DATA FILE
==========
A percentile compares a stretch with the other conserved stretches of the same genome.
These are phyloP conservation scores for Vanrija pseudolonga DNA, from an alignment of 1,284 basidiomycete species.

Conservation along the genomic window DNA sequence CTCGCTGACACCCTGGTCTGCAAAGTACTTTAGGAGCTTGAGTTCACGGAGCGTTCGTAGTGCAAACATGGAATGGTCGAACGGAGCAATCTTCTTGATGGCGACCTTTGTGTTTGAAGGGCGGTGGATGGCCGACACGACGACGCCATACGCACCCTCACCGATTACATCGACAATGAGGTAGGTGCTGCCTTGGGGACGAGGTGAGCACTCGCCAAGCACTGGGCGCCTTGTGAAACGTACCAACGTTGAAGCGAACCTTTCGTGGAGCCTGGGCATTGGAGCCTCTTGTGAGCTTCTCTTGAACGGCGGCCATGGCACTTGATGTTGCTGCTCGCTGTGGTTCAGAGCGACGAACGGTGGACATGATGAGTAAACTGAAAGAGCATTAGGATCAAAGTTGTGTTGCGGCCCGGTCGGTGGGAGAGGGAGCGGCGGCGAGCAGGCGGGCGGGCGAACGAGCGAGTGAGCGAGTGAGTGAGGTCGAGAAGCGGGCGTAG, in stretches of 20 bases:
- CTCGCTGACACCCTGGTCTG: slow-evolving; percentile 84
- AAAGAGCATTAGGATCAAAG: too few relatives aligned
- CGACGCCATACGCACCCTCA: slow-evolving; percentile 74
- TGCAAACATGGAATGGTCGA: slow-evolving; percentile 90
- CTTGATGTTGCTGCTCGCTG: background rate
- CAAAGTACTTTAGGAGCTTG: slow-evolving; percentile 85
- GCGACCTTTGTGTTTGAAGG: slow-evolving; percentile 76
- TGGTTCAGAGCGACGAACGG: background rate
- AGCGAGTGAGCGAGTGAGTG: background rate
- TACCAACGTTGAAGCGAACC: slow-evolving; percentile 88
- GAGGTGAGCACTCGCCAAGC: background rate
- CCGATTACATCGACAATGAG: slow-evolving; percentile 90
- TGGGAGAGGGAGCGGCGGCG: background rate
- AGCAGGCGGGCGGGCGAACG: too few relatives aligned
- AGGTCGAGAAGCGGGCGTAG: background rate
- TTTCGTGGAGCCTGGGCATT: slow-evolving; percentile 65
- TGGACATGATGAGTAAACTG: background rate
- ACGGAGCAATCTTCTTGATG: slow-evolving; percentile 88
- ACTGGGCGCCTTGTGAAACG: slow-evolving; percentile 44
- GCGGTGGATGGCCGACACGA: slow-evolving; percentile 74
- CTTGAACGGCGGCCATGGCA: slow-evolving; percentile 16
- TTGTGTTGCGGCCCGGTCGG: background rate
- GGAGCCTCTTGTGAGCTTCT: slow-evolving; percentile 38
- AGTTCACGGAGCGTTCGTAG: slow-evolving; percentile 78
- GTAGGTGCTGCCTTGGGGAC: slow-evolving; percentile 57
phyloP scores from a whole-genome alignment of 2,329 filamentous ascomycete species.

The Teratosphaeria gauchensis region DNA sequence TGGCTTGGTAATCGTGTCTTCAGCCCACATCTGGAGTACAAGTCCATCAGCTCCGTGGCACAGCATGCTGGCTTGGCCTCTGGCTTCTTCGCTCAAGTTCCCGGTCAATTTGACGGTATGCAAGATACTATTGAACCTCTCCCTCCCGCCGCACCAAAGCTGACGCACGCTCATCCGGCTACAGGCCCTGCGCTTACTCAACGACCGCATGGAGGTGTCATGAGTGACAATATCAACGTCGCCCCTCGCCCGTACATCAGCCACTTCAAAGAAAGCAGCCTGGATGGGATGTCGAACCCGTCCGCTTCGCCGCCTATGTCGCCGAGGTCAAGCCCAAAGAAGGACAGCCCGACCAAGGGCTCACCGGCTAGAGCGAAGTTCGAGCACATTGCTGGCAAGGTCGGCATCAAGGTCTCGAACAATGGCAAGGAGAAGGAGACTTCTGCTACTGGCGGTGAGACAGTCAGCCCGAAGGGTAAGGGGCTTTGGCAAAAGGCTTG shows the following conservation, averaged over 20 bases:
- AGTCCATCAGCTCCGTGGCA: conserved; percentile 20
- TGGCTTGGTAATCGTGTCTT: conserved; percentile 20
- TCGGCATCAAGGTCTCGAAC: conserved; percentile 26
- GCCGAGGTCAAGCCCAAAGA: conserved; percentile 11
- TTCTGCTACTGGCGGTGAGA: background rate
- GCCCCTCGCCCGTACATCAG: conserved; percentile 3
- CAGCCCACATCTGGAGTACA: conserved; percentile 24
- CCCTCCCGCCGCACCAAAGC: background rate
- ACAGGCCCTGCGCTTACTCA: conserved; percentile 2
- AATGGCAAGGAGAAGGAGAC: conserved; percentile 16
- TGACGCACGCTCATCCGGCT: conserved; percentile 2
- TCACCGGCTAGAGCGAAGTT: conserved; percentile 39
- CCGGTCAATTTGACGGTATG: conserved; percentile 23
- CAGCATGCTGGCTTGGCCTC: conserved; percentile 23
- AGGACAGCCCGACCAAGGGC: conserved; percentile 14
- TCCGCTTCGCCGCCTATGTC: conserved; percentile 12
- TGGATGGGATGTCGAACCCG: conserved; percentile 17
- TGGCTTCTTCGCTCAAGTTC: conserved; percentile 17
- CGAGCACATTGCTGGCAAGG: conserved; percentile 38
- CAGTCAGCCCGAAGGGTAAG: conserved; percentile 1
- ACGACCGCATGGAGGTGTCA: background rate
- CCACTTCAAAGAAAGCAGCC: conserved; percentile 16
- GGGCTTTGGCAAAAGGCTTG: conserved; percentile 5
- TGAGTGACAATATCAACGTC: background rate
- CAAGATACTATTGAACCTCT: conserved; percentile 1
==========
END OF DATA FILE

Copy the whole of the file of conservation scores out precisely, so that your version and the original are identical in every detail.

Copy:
A percentile compares a stretch with the other conserved stretches of the same genome.
These are phyloP conservation scores for Vanrija pseudolonga DNA, from an alignment of 1,284 basidiomycete species.

Conservation along the genomic window DNA sequence CTCGCTGACACCCTGGTCTGCAAAGTACTTTAGGAGCTTGAGTTCACGGAGCGTTCGTAGTGCAAACATGGAATGGTCGAACGGAGCAATCTTCTTGATGGCGACCTTTGTGTTTGAAGGGCGGTGGATGGCCGACACGACGACGCCATACGCACCCTCACCGATTACATCGACAATGAGGTAGGTGCTGCCTTGGGGACGAGGTGAGCACTCGCCAAGCACTGGGCGCCTTGTGAAACGTACCAACGTTGAAGCGAACCTTTCGTGGAGCCTGGGCATTGGAGCCTCTTGTGAGCTTCTCTTGAACGGCGGCCATGGCACTTGATGTTGCTGCTCGCTGTGGTTCAGAGCGACGAACGGTGGACATGATGAGTAAACTGAAAGAGCATTAGGATCAAAGTTGTGTTGCGGCCCGGTCGGTGGGAGAGGGAGCGGCGGCGAGCAGGCGGGCGGGCGAACGAGCGAGTGAGCGAGTGAGTGAGGTCGAGAAGCGGGCGTAG, in stretches of 20 bases:
- CTCGCTGACACCCTGGTCTG: slow-evolving; percentile 84
- AAAGAGCATTAGGATCAAAG: too few relatives aligned
- CGACGCCATACGCACCCTCA: slow-evolving; percentile 74
- TGCAAACATGGAATGGTCGA: slow-evolving; percentile 90
- CTTGATGTTGCTGCTCGCTG: background rate
- CAAAGTACTTTAGGAGCTTG: slow-evolving; percentile 85
- GCGACCTTTGTGTTTGAAGG: slow-evolving; percentile 76
- TGGTTCAGAGCGACGAACGG: background rate
- AGCGAGTGAGCGAGTGAGTG: background rate
- TACCAACGTTGAAGCGAACC: slow-evolving; percentile 88
- GAGGTGAGCACTCGCCAAGC: background rate
- CCGATTACATCGACAATGAG: slow-evolving; percentile 90
- TGGGAGAGGGAGCGGCGGCG: background rate
- AGCAGGCGGGCGGGCGAACG: too few relatives aligned
- AGGTCGAGAAGCGGGCGTAG: background rate
- TTTCGTGGAGCCTGGGCATT: slow-evolving; percentile 65
- TGGACATGATGAGTAAACTG: background rate
- ACGGAGCAATCTTCTTGATG: slow-evolving; percentile 88
- ACTGGGCGCCTTGTGAAACG: slow-evolving; percentile 44
- GCGGTGGATGGCCGACACGA: slow-evolving; percentile 74
- CTTGAACGGCGGCCATGGCA: slow-evolving; percentile 16
- TTGTGTTGCGGCCCGGTCGG: background rate
- GGAGCCTCTTGTGAGCTTCT: slow-evolving; percentile 38
- AGTTCACGGAGCGTTCGTAG: slow-evolving; percentile 78
- GTAGGTGCTGCCTTGGGGAC: slow-evolving; percentile 57
phyloP scores from a whole-genome alignment of 2,329 filamentous ascomycete species.

The Teratosphaeria gauchensis region DNA sequence TGGCTTGGTAATCGTGTCTTCAGCCCACATCTGGAGTACAAGTCCATCAGCTCCGTGGCACAGCATGCTGGCTTGGCCTCTGGCTTCTTCGCTCAAGTTCCCGGTCAATTTGACGGTATGCAAGATACTATTGAACCTCTCCCTCCCGCCGCACCAAAGCTGACGCACGCTCATCCGGCTACAGGCCCTGCGCTTACTCAACGACCGCATGGAGGTGTCATGAGTGACAATATCAACGTCGCCCCTCGCCCGTACATCAGCCACTTCAAAGAAAGCAGCCTGGATGGGATGTCGAACCCGTCCGCTTCGCCGCCTATGTCGCCGAGGTCAAGCCCAAAGAAGGACAGCCCGACCAAGGGCTCACCGGCTAGAGCGAAGTTCGAGCACATTGCTGGCAAGGTCGGCATCAAGGTCTCGAACAATGGCAAGGAGAAGGAGACTTCTGCTACTGGCGGTGAGACAGTCAGCCCGAAGGGTAAGGGGCTTTGGCAAAAGGCTTG shows the following conservation, averaged over 20 bases:
- AGTCCATCAGCTCCGTGGCA: conserved; percentile 20
- TGGCTTGGTAATCGTGTCTT: conserved; percentile 20
- TCGGCATCAAGGTCTCGAAC: conserved; percentile 26
- GCCGAGGTCAAGCCCAAAGA: conserved; percentile 11
- TTCTGCTACTGGCGGTGAGA: background rate
- GCCCCTCGCCCGTACATCAG: conserved; percentile 3
- CAGCCCACATCTGGAGTACA: conserved; percentile 24
- CCCTCCCGCCGCACCAAAGC: background rate
- ACAGGCCCTGCGCTTACTCA: conserved; percentile 2
- AATGGCAAGGAGAAGGAGAC: conserved; percentile 16
- TGACGCACGCTCATCCGGCT: conserved; percentile 2
- TCACCGGCTAGAGCGAAGTT: conserved; percentile 39
- CCGGTCAATTTGACGGTATG: conserved; percentile 23
- CAGCATGCTGGCTTGGCCTC: conserved; percentile 23
- AGGACAGCCCGACCAAGGGC: conserved; percentile 14
- TCCGCTTCGCCGCCTATGTC: conserved; percentile 12
- TGGATGGGATGTCGAACCCG: conserved; percentile 17
- TGGCTTCTTCGCTCAAGTTC: conserved; percentile 17
- CGAGCACATTGCTGGCAAGG: conserved; percentile 38
- CAGTCAGCCCGAAGGGTAAG: conserved; percentile 1
- ACGACCGCATGGAGGTGTCA: background rate
- CCACTTCAAAGAAAGCAGCC: conserved; percentile 16
- GGGCTTTGGCAAAAGGCTTG: conserved; percentile 5
- TGAGTGACAATATCAACGTC: background rate
- CAAGATACTATTGAACCTCT: conserved; percentile 1